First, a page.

5 ways the Australian workforce has to change, according to Bernard Salt
According to demographer Bernard Salt, who spoke at SEEK’s Future of Work event last month, businesses should be on the lookout for candidates who are flexible, tech-savvy and come with well-developed soft skills for a successful future workforce.

Here are five ways Australia’s workforce is changing and needs to change, according to Salt:

1. Australia must develop a culture of innovation

Salt points out that some of the largest companies on earth originated in the United States – including Apple, Google, Microsoft, Facebook and Johnson & Johnson. What’s even more impressive is that some of these businesses, such as Facebook, didn’t even exist just over a decade ago – indicating miraculous growth in such a short period of time.

In comparison, Australia’s leading companies – the likes of Telstra, Woolworths and BHP – have been around since 1901, 1924 and 1885 respectively.

“We talk about innovation and innovative cultures and certainly SEEK is a great example of that. But when you look at the biggest businesses on the Australian continent compared with America, we’ve got a long way to go in order to truly embrace the level of innovation that we see coming out of America,” says Salt.

It’s time, he adds, for Australia to start walking the talk.

2. Embracing the YOLO spirit

Salt says only Generation Y could come up with YOLO – You Only Live Once. Since entering the workforce 10 years ago, Gen Y has brought with them an entrepreneurial spirit and a willingness to take risks.

“It’s our job to harvest that spirit. That technology, that social need, put it together and it’s very entrepreneurial. How can we harvest that natural entrepreneurial energy and innovative culture in our organisations?”

While Salt believes this will be a challenge for businesses and recruiters alike, there’s a huge opportunity for Gen X and Baby Boomers to leverage Gen Y’s positive outlook for future business growth.

“This is an extraordinary era of economic prosperity in Australia, and for the moment, the projection is that it will continue in a country of assured population growth for decades into the future,” says Salt.

3. Workers need new skills to respond and adapt

Salt attended a conference in Sydney in 2002 where a speaker discussed the introduction of digital cameras. He stated that film-processing businesses would close down within 12 months. Salt thought he was overselling it. He wasn’t.

While digital disruption has undoubtedly changed the way our workforce operates, Salt says this is a good thing as it forces us to be fluid, adaptable and agile.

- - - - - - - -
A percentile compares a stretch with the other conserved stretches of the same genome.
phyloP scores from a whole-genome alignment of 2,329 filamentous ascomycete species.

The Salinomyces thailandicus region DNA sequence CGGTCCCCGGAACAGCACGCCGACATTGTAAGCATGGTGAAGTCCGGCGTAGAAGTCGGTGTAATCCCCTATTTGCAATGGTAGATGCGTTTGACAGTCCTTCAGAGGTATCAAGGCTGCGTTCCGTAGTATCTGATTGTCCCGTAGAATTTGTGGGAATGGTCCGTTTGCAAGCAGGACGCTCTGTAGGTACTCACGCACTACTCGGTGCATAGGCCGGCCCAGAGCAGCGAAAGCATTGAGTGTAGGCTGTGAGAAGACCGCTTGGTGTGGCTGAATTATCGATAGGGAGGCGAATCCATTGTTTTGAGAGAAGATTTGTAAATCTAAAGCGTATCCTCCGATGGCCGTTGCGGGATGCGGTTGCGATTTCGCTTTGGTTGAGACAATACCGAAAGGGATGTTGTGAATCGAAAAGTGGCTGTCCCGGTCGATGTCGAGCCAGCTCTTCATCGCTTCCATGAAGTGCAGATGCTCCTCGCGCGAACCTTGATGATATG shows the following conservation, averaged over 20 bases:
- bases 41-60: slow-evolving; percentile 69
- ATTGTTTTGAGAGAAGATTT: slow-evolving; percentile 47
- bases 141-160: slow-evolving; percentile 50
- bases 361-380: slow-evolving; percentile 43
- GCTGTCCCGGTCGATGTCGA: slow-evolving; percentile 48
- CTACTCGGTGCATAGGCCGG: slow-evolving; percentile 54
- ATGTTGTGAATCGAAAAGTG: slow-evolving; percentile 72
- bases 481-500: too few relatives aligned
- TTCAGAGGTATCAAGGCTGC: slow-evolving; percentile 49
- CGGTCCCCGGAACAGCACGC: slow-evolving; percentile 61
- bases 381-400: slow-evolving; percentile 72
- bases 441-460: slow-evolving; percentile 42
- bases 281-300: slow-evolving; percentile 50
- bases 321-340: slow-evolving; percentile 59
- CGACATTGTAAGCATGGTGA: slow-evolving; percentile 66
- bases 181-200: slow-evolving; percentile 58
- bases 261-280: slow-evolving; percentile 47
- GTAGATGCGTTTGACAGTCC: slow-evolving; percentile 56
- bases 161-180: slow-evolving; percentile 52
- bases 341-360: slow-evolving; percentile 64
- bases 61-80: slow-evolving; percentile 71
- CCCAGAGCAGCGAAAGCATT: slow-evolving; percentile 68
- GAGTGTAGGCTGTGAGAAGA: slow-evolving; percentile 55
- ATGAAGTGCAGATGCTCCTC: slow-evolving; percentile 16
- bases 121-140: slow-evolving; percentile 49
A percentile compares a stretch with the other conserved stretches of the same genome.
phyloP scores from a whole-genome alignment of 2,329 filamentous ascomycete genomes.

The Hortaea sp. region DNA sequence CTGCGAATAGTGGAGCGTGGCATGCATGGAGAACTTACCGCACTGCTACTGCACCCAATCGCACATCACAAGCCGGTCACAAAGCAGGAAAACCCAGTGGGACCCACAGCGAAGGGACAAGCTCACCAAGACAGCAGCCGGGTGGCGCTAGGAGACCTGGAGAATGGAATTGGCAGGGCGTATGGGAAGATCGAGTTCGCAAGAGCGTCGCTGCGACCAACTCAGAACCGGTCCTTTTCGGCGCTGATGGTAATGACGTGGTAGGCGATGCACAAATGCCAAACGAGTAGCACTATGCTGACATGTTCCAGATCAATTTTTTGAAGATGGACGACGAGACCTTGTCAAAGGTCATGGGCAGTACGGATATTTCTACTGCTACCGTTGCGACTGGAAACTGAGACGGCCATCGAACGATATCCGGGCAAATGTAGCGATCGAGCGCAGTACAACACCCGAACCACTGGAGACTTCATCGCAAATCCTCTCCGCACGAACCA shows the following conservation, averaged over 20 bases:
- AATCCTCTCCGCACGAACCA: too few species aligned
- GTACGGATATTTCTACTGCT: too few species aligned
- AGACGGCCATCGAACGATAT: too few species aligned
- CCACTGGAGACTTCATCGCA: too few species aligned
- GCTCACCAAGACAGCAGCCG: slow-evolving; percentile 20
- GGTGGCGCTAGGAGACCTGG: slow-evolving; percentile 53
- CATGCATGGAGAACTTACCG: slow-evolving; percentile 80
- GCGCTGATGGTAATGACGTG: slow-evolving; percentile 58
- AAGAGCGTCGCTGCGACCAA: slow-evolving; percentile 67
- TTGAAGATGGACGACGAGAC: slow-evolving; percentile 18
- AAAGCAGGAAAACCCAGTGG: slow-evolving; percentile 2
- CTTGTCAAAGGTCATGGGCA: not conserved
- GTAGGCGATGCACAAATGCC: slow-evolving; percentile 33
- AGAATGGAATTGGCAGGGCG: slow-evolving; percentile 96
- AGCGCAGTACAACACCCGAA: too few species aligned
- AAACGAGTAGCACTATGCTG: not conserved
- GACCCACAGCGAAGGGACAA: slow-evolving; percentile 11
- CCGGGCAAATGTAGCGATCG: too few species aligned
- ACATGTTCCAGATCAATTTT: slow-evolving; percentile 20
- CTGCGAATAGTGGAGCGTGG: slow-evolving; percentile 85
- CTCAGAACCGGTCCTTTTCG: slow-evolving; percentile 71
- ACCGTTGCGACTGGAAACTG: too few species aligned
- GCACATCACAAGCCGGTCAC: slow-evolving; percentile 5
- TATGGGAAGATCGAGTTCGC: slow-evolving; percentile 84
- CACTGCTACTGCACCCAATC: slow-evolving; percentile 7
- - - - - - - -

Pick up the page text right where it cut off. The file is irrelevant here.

“At that time, around 5200 people were employed in film processing. Not one of those jobs is around today. But they’re not in unemployment queues, they found other opportunities,” says Salt.

It is, of course, impossible to future-proof your job. But what Salt says we can take from digital disruption is the importance of developing softer, more social skills, so we can adapt and move on to a new way of working.

4. The need to be fluid, mobile and adaptive has never been greater

Approximately 700,000 jobs have been created in Australia since the year 2000.

“I’ve run the equation. For every job lost, we’ve created 10 others. This is a good place to be,” he says.

So where are the jobs? Salt says you won’t find them in healthcare or professional services, but in skills-based professions, such as construction, manufacturing and agriculture.

Salt says the average 20-year-old of today will have 20 jobs in 15 different organisations over a 45-year career. To succeed in this ever-evolving workforce, you need to be able to pitch your skills succinctly, while being ready to adapt at any given moment.

“If you can’t express yourself and be fluid, mobile and adaptable in a world where business establishments change, then you will not survive,” says Salt.

5. Retire at 65? Think again!

Changes in life expectancy also play a big role in the future of Australia’s workforce. Eighty years ago, life expectancy in Australia was about 63 years. Since you didn’t qualify for the age pension until 65, “you’d probably be dead two years before you got a pension in 1936,” says Salt.

These days, the average life expectancy sits at 82, offering up a minimum of 17 years in retirement. As a result, your potential working life is extended.

“You’re unlikely to sit at home and babysit the grandkids – but rather continue to work beyond 65 because you haven’t saved enough to live in retirement in the manner to which you’ve become accustomed.”

Salt goes on to explain that we, as a society, aren’t rich enough to allow people to retire at 65 and live another 30 years. The upshot? Working life must extend, but in a more flexible manner such as a consultant or part-time capacity.